Business News

Small Meetings Revive While Trade Shows Toil

Skift Take

Although small meetings are close to 2019 levels, larger gatherings are down over 23 percent.

Small and mid-sized enterprises (SMEs) are planning more meetings and events than any other customer segment, with SME bookings reaching 84 percent of 2019 levels, compared to 76 percent from all customer segments in the second quarter of 2022, according to the 2023 Global Meetings and Events Forecast by American Express Global Business Travel (GBT).

In its forecast, GBT predicts in-person meetings will grow by 3.3 percent globally in 2023, compared to 2022, while small meetings by 4.2 percent. Internal meetings will experience the biggest increase at 4.5 percent.

In contrast, larger gatherings, including exhibitions, are taking longer to bounce back. According to the Center for Exhibition Industry Research (CEIR), there is a drop in the number of attendees from 2019 of 23.2 percent. In addition, actual revenues dropped by 18 percent, while net square feet in the third quarter was the metric that contracted the least at 14.4 percent from the second quarter of 2019. These findings were released during Expo! Expo!, the annual meeting and exhibition of the International Association of Exhibitions and Events (IAEE)’s taking place Dec. 13-15 in Louisville, KY.

The forecast of Lodging Analytics Research & Consulting is rosier for trade shows in the coming year. It points to convention center bookings increasing by 13 percent in 2023 compared to 2022. President and co-founder Ryan Meliker predicts that “hotels will have better pricing power over group business travel,” predicting that companies will be more likely to send staff to trade shows rather than shorter transient business trips.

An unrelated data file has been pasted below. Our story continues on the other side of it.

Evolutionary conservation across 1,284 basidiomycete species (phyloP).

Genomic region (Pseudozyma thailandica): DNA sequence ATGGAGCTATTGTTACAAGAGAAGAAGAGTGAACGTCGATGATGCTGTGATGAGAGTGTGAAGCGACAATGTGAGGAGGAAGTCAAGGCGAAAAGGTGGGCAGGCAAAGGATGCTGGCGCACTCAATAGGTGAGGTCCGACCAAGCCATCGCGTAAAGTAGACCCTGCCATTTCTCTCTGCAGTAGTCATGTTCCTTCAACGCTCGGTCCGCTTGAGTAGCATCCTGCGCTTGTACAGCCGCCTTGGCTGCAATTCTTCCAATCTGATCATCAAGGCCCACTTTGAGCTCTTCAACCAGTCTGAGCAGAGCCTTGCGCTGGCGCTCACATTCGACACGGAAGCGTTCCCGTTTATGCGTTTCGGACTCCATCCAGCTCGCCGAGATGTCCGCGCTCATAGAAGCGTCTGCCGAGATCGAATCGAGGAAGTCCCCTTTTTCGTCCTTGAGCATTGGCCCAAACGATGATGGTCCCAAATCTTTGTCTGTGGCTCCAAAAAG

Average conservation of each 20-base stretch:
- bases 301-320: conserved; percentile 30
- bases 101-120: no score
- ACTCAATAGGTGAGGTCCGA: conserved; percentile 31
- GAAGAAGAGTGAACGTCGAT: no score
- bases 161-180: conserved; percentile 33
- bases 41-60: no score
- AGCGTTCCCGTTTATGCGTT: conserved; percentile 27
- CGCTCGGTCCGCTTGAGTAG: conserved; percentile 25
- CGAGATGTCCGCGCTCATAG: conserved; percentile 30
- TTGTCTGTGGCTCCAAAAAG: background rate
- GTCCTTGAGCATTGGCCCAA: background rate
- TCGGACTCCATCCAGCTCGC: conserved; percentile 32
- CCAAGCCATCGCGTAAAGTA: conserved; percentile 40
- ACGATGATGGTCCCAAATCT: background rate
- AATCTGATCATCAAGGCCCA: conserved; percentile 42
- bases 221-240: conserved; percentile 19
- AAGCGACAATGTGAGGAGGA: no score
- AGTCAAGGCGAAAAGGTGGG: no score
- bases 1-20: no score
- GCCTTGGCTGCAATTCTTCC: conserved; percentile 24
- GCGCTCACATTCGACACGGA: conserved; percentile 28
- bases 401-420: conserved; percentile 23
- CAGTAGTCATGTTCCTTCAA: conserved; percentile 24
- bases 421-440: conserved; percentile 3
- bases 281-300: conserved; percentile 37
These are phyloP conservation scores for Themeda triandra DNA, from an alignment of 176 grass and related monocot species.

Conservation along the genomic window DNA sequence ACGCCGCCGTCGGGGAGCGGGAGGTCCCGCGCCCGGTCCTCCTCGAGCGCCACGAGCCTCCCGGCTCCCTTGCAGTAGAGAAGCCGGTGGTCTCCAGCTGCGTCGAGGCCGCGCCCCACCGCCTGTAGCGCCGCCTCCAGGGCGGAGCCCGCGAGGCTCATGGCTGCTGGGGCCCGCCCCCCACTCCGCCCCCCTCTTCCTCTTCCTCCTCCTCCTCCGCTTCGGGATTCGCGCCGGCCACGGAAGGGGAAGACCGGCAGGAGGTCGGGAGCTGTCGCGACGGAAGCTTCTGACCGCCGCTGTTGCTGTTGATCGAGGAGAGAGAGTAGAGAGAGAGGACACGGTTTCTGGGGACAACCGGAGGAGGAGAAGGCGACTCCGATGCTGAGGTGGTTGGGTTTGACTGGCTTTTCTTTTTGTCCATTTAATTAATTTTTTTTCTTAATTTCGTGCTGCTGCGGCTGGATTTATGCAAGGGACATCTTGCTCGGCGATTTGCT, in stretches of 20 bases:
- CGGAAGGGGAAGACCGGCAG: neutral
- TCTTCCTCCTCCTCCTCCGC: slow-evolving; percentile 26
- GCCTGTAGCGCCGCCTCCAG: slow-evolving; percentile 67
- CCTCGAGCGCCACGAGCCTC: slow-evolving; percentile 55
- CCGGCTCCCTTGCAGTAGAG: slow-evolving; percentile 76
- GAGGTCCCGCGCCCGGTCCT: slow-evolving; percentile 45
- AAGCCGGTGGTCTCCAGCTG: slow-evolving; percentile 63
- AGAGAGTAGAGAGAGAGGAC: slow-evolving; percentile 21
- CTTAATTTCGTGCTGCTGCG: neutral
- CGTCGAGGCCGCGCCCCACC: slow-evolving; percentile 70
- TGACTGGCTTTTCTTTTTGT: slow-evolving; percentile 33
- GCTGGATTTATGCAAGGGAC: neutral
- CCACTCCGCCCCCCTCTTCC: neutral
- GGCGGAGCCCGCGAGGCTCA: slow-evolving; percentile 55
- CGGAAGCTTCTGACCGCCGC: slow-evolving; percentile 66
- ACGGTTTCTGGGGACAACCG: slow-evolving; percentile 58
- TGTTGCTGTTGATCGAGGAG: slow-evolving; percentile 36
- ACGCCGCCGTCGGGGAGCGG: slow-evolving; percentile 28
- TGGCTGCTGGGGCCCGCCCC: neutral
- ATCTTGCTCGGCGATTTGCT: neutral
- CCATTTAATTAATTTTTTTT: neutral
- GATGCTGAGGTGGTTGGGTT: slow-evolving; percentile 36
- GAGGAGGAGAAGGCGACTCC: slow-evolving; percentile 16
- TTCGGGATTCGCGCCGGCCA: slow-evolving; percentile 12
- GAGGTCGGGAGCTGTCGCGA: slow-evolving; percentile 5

The Impacts of Remote Work

The common thread is a feeling that remote work is accelerating the need for in-person meetings as these gatherings build camaraderie and connection and, in many cases, bolster retention. Bringing staff together for training and team building is no longer optional.

In addition, companies recognize the vital role in-person meetings play in strengthening culture, onboarding staff, increasing employee engagement, and communicating corporate values and goals. 

Skift Meetings got a sneak peek of a Knowland and ConferenceDirect survey coming out later this week. One of the questions in the survey is, “What are the top three trends you expect to stay in place beyond Covid? According to the survey, using technology to enhance the attendee experience remains a top trend. The other trends identified include a focus on diversity, equity, and inclusion, a more casual meeting atmosphere, blended business and leisure travel for a meeting, and smaller meeting sizes with fewer attendees. 

Economic Headwinds Ahead 

There may be obstacles for small meetings to overcome. Jennifer Nelson, senior director of global strategic events at American Express Global Business Travel, said economic headwinds are a challenge for business travel. “SMEs will need to be more strategic in business travel and meetings and events planning for 2023 to get the value of being in person while staying within budget,” said Nelson. “Companies that aren’t making business travel part of their remote work strategy risk not only overpaying for travel and meetings and events but, more importantly, they are overlooking the opportunity to make the travel and meetings experience part of their company culture and recruitment strategy.”

For successful meetings and events in 2023, Nelson recommends looking at first, second, and third-tier locations. “SMEs that are more flexible with location typically secure more favorable rates and see the highest savings,” said Nelson. Booking venues as early as possible also helps, as some suppliers add surcharges for last-minute events, and there tends to be less availability.